"Monday Mashup" is a roundup of reader comments with a few observations of my own.
The recent essay by John Reid, Streetcar days in Morningside, elicited some memories for Carole Whalen Wenborg, who wrote:
I was a Bluebird and, later, a Camp Fire Girl in St. Louis Park for several years. We used to have streetcar parties that were great fun. For a price we could rent a streetcar, fill it up with friends and food, add a battery powered phonograph and a pile of 45's and we were good to go. For an hour or more we were transported around town in a mobile party room, dancing and eating. Of course, there were adults on board and I believe they enjoyed themselves as much as we junior highers. Such fun!
I hadn't heard about the mobile streetcar parties before. Thanks for writing, Carole!
Daniel G wrote:
Wonderful article. I've been researching the early history of the streetcar in Edina, and it's easy to get focused on dates, corporate names, mile markers, and other "facts and figures." I thought this was a fascinating and refreshing perspective on how the streetcars affected real people. Thanks for posting it! (BTW, that TCRT streetcar now in San Francisco turns around at a loop right near my house).
Yes! Accurate dates and data are important in historical research, but memories really show how the culture was affected by historical events. I'd love to see your research when you're done, and in the meantime, here are some more fun memories from Edina residents, who wrote essays for our "Streetcar Memories" exhibit in 2004, 50 years after the last streetcar ran in Edina.
In the mid 1930s, our family rented a farm house on what is now North Street. The back yard abutted the streetcar tracks. The house is still there. It has been upgraded, and is now very charming. To the west of the house was a dirt road that runs along Minnehaha Creek. It didn’t have the name at that time. My Dad would catch the streetcar at Brookside Avenue to go work in a machine shop off East Hennepin Avenue. He was a machinist and worked long hours during the Depression. On the return home, he always sat on the left hand seats. Mother would send us out in the back yard to see if Dad was sound asleep leaning against the window. We would know then that he would be going all the way out to the end of the line in Hopkins and he would be about a half hour late for dinner.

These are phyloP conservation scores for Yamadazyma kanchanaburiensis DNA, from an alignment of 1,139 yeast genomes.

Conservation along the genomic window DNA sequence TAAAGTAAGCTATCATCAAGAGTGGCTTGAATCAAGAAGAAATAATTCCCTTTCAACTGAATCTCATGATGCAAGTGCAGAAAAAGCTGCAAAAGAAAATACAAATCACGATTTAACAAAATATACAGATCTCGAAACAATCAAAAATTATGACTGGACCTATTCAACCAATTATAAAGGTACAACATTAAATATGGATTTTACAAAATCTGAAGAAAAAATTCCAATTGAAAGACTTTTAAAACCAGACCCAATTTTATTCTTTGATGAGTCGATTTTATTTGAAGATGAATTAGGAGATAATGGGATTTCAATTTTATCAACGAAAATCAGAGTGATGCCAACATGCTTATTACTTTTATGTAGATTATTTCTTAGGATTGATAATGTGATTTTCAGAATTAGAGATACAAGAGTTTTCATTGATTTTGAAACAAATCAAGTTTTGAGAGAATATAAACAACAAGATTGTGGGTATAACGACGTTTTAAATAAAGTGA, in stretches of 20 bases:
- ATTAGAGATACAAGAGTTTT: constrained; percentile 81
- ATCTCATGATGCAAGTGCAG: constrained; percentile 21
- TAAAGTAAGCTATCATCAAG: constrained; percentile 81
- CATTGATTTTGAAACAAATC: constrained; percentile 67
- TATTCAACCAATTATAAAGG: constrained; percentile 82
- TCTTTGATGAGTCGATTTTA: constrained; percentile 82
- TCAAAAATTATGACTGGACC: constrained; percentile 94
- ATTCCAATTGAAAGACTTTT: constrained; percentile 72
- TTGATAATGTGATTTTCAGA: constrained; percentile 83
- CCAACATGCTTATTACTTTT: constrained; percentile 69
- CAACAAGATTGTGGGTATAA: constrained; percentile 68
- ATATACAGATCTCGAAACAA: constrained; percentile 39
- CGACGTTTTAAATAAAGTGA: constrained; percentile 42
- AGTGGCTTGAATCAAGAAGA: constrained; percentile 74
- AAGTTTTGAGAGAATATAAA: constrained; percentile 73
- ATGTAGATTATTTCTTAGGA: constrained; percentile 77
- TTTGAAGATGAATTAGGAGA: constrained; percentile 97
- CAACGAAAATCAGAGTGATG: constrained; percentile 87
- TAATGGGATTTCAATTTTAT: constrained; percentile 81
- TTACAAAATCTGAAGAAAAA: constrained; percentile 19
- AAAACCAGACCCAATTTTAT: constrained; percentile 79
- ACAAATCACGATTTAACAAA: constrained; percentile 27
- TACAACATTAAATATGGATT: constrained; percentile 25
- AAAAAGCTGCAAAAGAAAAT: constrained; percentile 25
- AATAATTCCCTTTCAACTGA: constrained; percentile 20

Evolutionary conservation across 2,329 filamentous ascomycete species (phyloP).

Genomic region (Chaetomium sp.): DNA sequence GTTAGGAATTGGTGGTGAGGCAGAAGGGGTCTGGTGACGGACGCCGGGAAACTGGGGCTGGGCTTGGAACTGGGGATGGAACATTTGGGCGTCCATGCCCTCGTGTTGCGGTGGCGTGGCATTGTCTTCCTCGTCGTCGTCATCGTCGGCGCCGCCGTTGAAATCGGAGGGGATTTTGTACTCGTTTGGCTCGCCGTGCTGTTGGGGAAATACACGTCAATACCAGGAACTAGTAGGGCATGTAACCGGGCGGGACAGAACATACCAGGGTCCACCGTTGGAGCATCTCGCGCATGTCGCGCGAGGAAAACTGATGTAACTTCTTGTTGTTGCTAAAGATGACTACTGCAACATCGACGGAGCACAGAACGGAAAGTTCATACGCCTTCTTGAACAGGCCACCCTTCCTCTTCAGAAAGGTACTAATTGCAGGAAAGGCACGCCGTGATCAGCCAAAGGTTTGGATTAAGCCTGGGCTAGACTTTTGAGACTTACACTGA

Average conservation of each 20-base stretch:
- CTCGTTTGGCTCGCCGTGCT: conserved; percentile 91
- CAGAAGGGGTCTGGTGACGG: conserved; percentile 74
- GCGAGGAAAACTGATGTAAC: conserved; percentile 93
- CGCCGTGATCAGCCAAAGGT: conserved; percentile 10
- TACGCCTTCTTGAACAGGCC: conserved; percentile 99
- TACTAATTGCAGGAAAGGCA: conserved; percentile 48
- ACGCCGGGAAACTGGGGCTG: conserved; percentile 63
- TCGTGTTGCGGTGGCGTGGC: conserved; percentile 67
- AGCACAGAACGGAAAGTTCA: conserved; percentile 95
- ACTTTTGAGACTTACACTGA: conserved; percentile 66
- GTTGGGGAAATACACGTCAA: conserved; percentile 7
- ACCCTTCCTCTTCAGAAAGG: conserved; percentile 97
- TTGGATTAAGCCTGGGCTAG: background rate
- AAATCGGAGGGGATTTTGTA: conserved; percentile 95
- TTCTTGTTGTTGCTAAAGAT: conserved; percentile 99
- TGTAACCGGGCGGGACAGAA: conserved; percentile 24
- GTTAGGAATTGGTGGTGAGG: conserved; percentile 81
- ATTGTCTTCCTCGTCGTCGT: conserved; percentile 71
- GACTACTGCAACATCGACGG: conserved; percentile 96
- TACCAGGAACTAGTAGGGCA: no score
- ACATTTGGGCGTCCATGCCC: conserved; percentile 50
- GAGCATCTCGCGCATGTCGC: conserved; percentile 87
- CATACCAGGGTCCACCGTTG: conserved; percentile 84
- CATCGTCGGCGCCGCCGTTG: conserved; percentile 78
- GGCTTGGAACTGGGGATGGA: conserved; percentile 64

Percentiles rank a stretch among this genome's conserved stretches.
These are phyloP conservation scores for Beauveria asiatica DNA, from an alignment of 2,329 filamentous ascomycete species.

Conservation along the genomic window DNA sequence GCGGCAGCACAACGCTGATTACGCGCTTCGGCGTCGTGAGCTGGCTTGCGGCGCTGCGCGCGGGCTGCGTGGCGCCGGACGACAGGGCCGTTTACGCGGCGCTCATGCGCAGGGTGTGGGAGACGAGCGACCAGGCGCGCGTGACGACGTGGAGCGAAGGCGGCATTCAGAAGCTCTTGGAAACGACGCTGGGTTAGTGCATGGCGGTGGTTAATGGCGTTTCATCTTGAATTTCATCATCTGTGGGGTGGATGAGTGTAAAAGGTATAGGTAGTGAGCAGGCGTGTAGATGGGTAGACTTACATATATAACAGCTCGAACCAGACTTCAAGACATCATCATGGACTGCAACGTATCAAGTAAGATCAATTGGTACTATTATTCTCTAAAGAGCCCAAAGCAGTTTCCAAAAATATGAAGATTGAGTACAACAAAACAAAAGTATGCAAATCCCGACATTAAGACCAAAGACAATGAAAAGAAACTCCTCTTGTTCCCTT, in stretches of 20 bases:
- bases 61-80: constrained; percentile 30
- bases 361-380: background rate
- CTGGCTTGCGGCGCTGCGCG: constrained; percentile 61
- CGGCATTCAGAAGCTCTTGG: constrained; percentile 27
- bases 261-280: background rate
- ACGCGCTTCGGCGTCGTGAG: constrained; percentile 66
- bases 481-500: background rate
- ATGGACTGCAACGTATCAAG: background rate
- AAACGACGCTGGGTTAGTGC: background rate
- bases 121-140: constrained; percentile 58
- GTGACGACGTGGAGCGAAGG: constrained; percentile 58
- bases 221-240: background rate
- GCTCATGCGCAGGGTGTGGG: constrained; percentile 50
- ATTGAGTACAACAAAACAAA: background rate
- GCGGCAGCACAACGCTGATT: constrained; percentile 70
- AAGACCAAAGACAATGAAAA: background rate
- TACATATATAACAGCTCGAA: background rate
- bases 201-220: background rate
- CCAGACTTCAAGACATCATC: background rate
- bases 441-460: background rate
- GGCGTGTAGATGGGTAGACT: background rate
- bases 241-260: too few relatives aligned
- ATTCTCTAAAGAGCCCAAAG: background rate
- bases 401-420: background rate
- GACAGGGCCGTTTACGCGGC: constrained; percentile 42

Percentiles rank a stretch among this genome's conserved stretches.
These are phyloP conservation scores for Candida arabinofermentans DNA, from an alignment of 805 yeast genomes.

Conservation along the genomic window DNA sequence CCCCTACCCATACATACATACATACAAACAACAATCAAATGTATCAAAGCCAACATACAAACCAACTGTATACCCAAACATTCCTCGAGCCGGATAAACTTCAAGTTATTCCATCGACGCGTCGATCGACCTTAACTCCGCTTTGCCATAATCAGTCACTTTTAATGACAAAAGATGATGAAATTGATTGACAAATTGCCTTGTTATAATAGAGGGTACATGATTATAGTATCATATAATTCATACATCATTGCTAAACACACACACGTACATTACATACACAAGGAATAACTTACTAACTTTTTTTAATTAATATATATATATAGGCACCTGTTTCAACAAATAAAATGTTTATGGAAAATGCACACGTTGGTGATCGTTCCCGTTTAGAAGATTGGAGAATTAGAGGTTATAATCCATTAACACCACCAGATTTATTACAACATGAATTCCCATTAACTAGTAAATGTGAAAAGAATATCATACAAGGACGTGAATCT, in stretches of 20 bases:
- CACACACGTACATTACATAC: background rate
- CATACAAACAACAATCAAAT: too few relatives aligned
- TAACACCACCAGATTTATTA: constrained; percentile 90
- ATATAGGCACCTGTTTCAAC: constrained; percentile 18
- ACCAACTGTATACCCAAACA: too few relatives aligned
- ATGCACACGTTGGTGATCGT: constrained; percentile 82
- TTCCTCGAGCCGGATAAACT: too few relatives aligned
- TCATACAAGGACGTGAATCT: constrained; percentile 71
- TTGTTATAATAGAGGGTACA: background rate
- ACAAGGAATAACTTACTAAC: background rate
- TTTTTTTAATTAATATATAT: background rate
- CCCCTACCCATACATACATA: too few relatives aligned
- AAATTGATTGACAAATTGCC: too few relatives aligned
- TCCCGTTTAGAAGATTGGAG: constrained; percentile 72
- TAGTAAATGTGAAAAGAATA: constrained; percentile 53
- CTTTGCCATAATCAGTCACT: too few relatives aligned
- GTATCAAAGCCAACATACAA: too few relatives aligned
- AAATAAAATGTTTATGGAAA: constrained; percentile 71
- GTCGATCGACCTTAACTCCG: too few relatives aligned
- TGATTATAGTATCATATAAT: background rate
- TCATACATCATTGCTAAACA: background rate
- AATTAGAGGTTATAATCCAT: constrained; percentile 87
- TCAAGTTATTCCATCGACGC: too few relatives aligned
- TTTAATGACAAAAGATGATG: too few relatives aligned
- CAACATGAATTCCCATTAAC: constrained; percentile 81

– Tom Divine, Edina
Friday nights in the fall the high school football games were played at Nicollet Field and the Selby-Lake cars were loaded to the gills with kids. I remember jumping out the window to get out of paying my token when we got to Nicollet. I really did it because I thought it was daring and a sort of wild thing to do. We girls didn’t have much imagination about being wild in those days.
– Kathleen Wetherall, a former student at St. Margaret’s Academy in Minneapolis
ROCKED TO SLEEP
On many a late winter afternoon, I would be riding home on the streetcar in the early darkness. After a long day at the U and trying to read some assignment for the next day – I would succumb to the carbon monoxide fumes and fall asleep. More often than not, I’d miss my stop at 43rd and Upton only to be awakened by the conductor at the end of the line, which was 54th and France. At that point, the only alternative was to put another token in the fare box and ride back to my stop hoping I hadn’t missed supper.
– Joe Sullivan, Edina
Note: You may know Joe Sullivan as the author of the great history features in the City of Edina's quarterly publication "About Town."
A MEN'S ONLY STRONGHOLD
When the 1950s started and I was nearing the end of grade school, there was a streetcar way to mark the passage to manhood. More and more I would pass by empty seats to stand on the back platform. It was a men’s only stronghold where guys of all ages would lean against the circle of windows, smoking, talking and importantly hanging out. At the time, I had no idea that this culture, along with the whole experience of trolley, was about to be uprooted.
– Tom Clark of Edina
It would not come as a surprise to me if ten years of my first 20 were spent on the Como-Harriet streetcar. (It was not known as a trolley!) Travels to church, downtown, the ‘U’ for the Youth Symphony Series, the state fair and college. At least twice a week trips were the norm for a one-car family who lived two miles from the end of the line.
Never to be forgotten were trying to get the seat with the heater on the floor during the winter, the open back platform for the smokers and the clink of that 10 cent token hitting the silver dome in the coin counter.
– Mary Westerberg Fenlason, Edina